> > In this snippet:
    > >
    > > d = {'x': 1}
    > > value = d.get('x', bigscaryfunction())
    > >
    > > the bigscaryfunction is always called, even though 'x' is a valid key.
    > > Is there a "short-circuit" version of get that doesn't evaluate the
    > > second argument if the first is a valid key? For now I'll code around
    > > it, but this behavior surprised me a bit...

    > def scary():
    > print "scary called"
    > return 22
    >
    > d = dict(x=1)
    > d.get('x', lambda *a : scary())
    >
    > # print 1
    > d.get('z', (lambda *a : scary())())
    > scary called
    > 22


    but:

    >>> d.get('x', (lambda *a: test())())

    test called
    1

    So how is this different than d.get('x', test()) ?

    Peace
    Bill Mill
    bill.mill at gmail.com
    Bill Mill, Mar 9, 2005
    #7
  8. Dave Opstad

    Kent Johnson Guest

    F. Petitjean wrote:
    > Le Wed, 09 Mar 2005 09:45:41 -0800, Dave Opstad a écrit :
    >>Is there a "short-circuit" version of get that doesn't evaluate the
    >>second argument if the first is a valid key? For now I'll code around
    >>it, but this behavior surprised me a bit...

    >
    > def scary():
    > print "scary called"
    > return 22
    >
    > d = dict(x=1)
    > d.get('x', lambda *a : scary())
    > # print 1
    > d.get('z', (lambda *a : scary())())
    > scary called
    > 22


    So you have to change the code at the point of call depending on whether the requested value is in
    the dict? ;)

    If you can get this to work I'm sure we can find other applications for such 'smart code' :)

    Kent
    Kent Johnson, Mar 9, 2005
    #8
  9. Dave> In this snippet:
    Dave> d = {'x': 1}
    Dave> value = d.get('x', bigscaryfunction())

    Dave> the bigscaryfunction is always called, even though 'x' is a valid
    Dave> key.

    I sometimes use

    value = d.get('x') or bsf()

    Of course, this bsf() will get called if d['x'] evaluates to false, not just
    None, so it won't work in all situations. It may help often enough to be
    useful though.

    Skip
    Skip Montanaro, Mar 9, 2005
    #9
  10. Dave Opstad wrote:
    > In this snippet:
    >
    > d = {'x': 1}
    > value = d.get('x', bigscaryfunction())
    >
    > the bigscaryfunction is always called, even though 'x' is a valid key.
    > Is there a "short-circuit" version of get that doesn't evaluate the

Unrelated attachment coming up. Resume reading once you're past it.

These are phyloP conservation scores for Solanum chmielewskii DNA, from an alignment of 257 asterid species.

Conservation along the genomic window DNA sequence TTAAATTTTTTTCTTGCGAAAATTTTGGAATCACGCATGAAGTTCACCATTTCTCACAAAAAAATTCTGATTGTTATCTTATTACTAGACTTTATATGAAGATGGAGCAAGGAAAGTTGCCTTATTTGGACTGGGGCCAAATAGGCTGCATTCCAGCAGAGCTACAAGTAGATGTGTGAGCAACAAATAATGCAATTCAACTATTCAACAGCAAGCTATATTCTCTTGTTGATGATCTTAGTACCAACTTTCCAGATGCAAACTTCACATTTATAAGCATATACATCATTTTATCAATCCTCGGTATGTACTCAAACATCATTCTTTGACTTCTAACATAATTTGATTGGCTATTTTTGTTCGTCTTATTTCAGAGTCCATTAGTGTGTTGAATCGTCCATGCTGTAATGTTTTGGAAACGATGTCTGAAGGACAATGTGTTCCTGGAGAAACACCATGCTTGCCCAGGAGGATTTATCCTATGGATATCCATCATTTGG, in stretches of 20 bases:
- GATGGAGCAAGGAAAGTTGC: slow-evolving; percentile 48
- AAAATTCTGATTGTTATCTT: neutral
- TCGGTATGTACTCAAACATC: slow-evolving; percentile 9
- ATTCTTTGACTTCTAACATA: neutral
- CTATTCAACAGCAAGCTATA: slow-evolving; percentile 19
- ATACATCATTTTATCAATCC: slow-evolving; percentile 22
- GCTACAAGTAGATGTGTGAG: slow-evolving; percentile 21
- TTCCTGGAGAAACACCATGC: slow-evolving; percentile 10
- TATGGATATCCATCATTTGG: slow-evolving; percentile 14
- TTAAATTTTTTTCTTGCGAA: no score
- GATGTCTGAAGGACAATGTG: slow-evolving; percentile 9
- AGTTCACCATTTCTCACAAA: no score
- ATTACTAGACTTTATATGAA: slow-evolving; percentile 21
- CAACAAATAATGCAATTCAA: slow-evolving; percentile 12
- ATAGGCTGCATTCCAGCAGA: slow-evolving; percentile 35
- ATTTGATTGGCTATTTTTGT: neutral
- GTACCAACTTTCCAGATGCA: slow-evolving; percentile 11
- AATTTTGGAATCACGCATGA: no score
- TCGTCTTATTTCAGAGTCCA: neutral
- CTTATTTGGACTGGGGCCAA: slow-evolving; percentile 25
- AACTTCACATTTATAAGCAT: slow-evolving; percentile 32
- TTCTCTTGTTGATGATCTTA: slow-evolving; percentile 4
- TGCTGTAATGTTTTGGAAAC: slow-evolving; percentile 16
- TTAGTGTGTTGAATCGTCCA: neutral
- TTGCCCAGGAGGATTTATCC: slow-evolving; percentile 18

> second argument if the first is a valid key? For now I'll code around
    > it, but this behavior surprised me a bit...


    Well, if the dict only contains ints, here is a dirty hack (but don't
    use it instead of the try/except approach):

    class Littletinyproxy:
    def __int__(self):
    return bigscaryfunction()

    d = dict(x=1)
    value = int(d.get('x', Littletinyproxy()))


    Reinhold
    Reinhold Birkenfeld, Mar 9, 2005
    #10
  11. Bill Mill wrote:
    > On 9 Mar 2005 10:05:21 -0800,
    > <> wrote:
    >
    >>Maybe this can help:
    >>
    >>value = d.get('x', lambda: bigscaryfunction())

    >
    >
    >>>>def test(): print 'gbye'

    > ...
    >>>>d = {}
    >>>>z = d.get('x', lambda: test())
    >>>>z

    > <function <lambda> at 0x008D6870>
    >
    > So this seems to be merely an obfuscation of:
    >
    >>>>z = d.get('x', test)
    >>>>z

    > <function test at 0x008D66B0>
    >
    > I just wanted to ask, am I missing something?


    Nope that looks right. See "Overuse of lambda" in
    http://www.python.org/moin/DubiousPython for discussion of exactly this
    mistake.

    STeVe
    Steven Bethard, Mar 9, 2005
    #11
  12. Dave Opstad wrote:
    > In this snippet:
    >
    > d = {'x': 1}
    > value = d.get('x', bigscaryfunction())
    >
    > the bigscaryfunction is always called, even though 'x' is a valid key.
    > Is there a "short-circuit" version of get that doesn't evaluate the
    > second argument if the first is a valid key? For now I'll code around
    > it, but this behavior surprised me a bit...
    >
    > Dave

    If (and this is a big if) you know that the dictionary contains no values that
    evaluate to boolean false, then you can use the short-circuiting 'or' operator:

    >>> def bigscaryfunction():

    ... print "scary"
    ...
    >>> d= globals()
    >>> d.get("key") or bigscaryfunction()

    scary
    >>> d.get("__name__") or bigscaryfunction()

    'LazyDictget'
    >>>


    Alternatively, you can just write your own getter function:
    >>> def lazyget(dict_, key, default):